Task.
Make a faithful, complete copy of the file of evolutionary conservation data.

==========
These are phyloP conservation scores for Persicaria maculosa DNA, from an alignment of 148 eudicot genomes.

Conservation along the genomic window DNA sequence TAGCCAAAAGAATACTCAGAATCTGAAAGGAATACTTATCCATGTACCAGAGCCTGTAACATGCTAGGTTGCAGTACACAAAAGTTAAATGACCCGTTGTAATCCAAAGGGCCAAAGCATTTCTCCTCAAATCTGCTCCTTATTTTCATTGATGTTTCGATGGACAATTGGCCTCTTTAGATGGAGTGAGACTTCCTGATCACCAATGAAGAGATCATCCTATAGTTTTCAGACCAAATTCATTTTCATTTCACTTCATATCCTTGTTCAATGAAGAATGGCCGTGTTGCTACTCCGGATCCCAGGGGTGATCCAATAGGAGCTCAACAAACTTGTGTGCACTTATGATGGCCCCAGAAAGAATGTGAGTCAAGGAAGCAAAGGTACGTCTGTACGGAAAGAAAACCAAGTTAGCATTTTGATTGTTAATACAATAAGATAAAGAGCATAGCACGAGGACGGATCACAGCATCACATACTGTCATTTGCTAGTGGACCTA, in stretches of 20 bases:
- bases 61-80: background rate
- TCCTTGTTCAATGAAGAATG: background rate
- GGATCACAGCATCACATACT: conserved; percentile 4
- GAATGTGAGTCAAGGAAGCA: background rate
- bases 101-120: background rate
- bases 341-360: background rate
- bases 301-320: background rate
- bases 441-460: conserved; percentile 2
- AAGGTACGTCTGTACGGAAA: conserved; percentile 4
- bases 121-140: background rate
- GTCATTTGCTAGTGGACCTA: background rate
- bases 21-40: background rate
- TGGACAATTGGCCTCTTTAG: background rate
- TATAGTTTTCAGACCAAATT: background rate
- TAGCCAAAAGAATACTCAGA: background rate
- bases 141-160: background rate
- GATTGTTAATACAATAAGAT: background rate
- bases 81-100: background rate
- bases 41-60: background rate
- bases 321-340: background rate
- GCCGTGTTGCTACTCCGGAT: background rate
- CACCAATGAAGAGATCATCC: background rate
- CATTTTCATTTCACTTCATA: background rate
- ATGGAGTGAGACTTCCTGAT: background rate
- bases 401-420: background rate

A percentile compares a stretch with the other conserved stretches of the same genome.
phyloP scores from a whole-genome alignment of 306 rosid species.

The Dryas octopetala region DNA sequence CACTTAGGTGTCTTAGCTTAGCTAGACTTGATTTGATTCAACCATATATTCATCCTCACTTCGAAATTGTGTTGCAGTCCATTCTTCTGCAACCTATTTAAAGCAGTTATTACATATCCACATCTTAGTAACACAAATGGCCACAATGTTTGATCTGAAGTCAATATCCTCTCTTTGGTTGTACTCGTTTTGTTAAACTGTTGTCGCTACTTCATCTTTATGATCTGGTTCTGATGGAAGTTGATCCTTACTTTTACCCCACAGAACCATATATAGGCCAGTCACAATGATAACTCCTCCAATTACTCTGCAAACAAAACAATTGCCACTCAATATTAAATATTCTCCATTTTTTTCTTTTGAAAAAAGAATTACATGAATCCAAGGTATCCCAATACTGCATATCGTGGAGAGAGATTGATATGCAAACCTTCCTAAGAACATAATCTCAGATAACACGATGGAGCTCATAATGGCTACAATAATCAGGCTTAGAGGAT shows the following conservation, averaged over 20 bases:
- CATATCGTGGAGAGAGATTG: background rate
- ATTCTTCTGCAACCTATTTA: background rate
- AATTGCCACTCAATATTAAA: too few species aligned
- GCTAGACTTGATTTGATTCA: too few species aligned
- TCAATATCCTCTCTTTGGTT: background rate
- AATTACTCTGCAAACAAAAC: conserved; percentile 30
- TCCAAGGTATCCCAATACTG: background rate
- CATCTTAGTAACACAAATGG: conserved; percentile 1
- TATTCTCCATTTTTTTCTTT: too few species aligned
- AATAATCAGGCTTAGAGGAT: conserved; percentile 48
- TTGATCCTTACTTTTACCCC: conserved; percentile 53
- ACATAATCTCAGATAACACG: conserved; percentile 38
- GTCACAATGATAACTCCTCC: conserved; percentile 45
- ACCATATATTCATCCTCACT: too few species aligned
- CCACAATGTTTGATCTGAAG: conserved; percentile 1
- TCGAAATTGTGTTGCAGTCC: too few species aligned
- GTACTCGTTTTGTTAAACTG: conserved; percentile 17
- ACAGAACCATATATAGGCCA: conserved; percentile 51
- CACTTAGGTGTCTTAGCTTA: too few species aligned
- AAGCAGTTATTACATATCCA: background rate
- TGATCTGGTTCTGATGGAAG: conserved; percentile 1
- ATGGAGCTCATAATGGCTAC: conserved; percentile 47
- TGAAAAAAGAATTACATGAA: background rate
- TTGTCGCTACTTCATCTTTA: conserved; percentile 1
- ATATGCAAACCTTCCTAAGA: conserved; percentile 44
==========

These are phyloP conservation scores for Persicaria maculosa DNA, from an alignment of 148 eudicot genomes.

Conservation along the genomic window DNA sequence TAGCCAAAAGAATACTCAGAATCTGAAAGGAATACTTATCCATGTACCAGAGCCTGTAACATGCTAGGTTGCAGTACACAAAAGTTAAATGACCCGTTGTAATCCAAAGGGCCAAAGCATTTCTCCTCAAATCTGCTCCTTATTTTCATTGATGTTTCGATGGACAATTGGCCTCTTTAGATGGAGTGAGACTTCCTGATCACCAATGAAGAGATCATCCTATAGTTTTCAGACCAAATTCATTTTCATTTCACTTCATATCCTTGTTCAATGAAGAATGGCCGTGTTGCTACTCCGGATCCCAGGGGTGATCCAATAGGAGCTCAACAAACTTGTGTGCACTTATGATGGCCCCAGAAAGAATGTGAGTCAAGGAAGCAAAGGTACGTCTGTACGGAAAGAAAACCAAGTTAGCATTTTGATTGTTAATACAATAAGATAAAGAGCATAGCACGAGGACGGATCACAGCATCACATACTGTCATTTGCTAGTGGACCTA, in stretches of 20 bases:
- bases 61-80: background rate
- TCCTTGTTCAATGAAGAATG: background rate
- GGATCACAGCATCACATACT: conserved; percentile 4
- GAATGTGAGTCAAGGAAGCA: background rate
- bases 101-120: background rate
- bases 341-360: background rate
- bases 301-320: background rate
- bases 441-460: conserved; percentile 2
- AAGGTACGTCTGTACGGAAA: conserved; percentile 4
- bases 121-140: background rate
- GTCATTTGCTAGTGGACCTA: background rate
- bases 21-40: background rate
- TGGACAATTGGCCTCTTTAG: background rate
- TATAGTTTTCAGACCAAATT: background rate
- TAGCCAAAAGAATACTCAGA: background rate
- bases 141-160: background rate
- GATTGTTAATACAATAAGAT: background rate
- bases 81-100: background rate
- bases 41-60: background rate
- bases 321-340: background rate
- GCCGTGTTGCTACTCCGGAT: background rate
- CACCAATGAAGAGATCATCC: background rate
- CATTTTCATTTCACTTCATA: background rate
- ATGGAGTGAGACTTCCTGAT: background rate
- bases 401-420: background rate

A percentile compares a stretch with the other conserved stretches of the same genome.
phyloP scores from a whole-genome alignment of 306 rosid species.

The Dryas octopetala region DNA sequence CACTTAGGTGTCTTAGCTTAGCTAGACTTGATTTGATTCAACCATATATTCATCCTCACTTCGAAATTGTGTTGCAGTCCATTCTTCTGCAACCTATTTAAAGCAGTTATTACATATCCACATCTTAGTAACACAAATGGCCACAATGTTTGATCTGAAGTCAATATCCTCTCTTTGGTTGTACTCGTTTTGTTAAACTGTTGTCGCTACTTCATCTTTATGATCTGGTTCTGATGGAAGTTGATCCTTACTTTTACCCCACAGAACCATATATAGGCCAGTCACAATGATAACTCCTCCAATTACTCTGCAAACAAAACAATTGCCACTCAATATTAAATATTCTCCATTTTTTTCTTTTGAAAAAAGAATTACATGAATCCAAGGTATCCCAATACTGCATATCGTGGAGAGAGATTGATATGCAAACCTTCCTAAGAACATAATCTCAGATAACACGATGGAGCTCATAATGGCTACAATAATCAGGCTTAGAGGAT shows the following conservation, averaged over 20 bases:
- CATATCGTGGAGAGAGATTG: background rate
- ATTCTTCTGCAACCTATTTA: background rate
- AATTGCCACTCAATATTAAA: too few species aligned
- GCTAGACTTGATTTGATTCA: too few species aligned
- TCAATATCCTCTCTTTGGTT: background rate
- AATTACTCTGCAAACAAAAC: conserved; percentile 30
- TCCAAGGTATCCCAATACTG: background rate
- CATCTTAGTAACACAAATGG: conserved; percentile 1
- TATTCTCCATTTTTTTCTTT: too few species aligned
- AATAATCAGGCTTAGAGGAT: conserved; percentile 48
- TTGATCCTTACTTTTACCCC: conserved; percentile 53
- ACATAATCTCAGATAACACG: conserved; percentile 38
- GTCACAATGATAACTCCTCC: conserved; percentile 45
- ACCATATATTCATCCTCACT: too few species aligned
- CCACAATGTTTGATCTGAAG: conserved; percentile 1
- TCGAAATTGTGTTGCAGTCC: too few species aligned
- GTACTCGTTTTGTTAAACTG: conserved; percentile 17
- ACAGAACCATATATAGGCCA: conserved; percentile 51
- CACTTAGGTGTCTTAGCTTA: too few species aligned
- AAGCAGTTATTACATATCCA: background rate
- TGATCTGGTTCTGATGGAAG: conserved; percentile 1
- ATGGAGCTCATAATGGCTAC: conserved; percentile 47
- TGAAAAAAGAATTACATGAA: background rate
- TTGTCGCTACTTCATCTTTA: conserved; percentile 1
- ATATGCAAACCTTCCTAAGA: conserved; percentile 44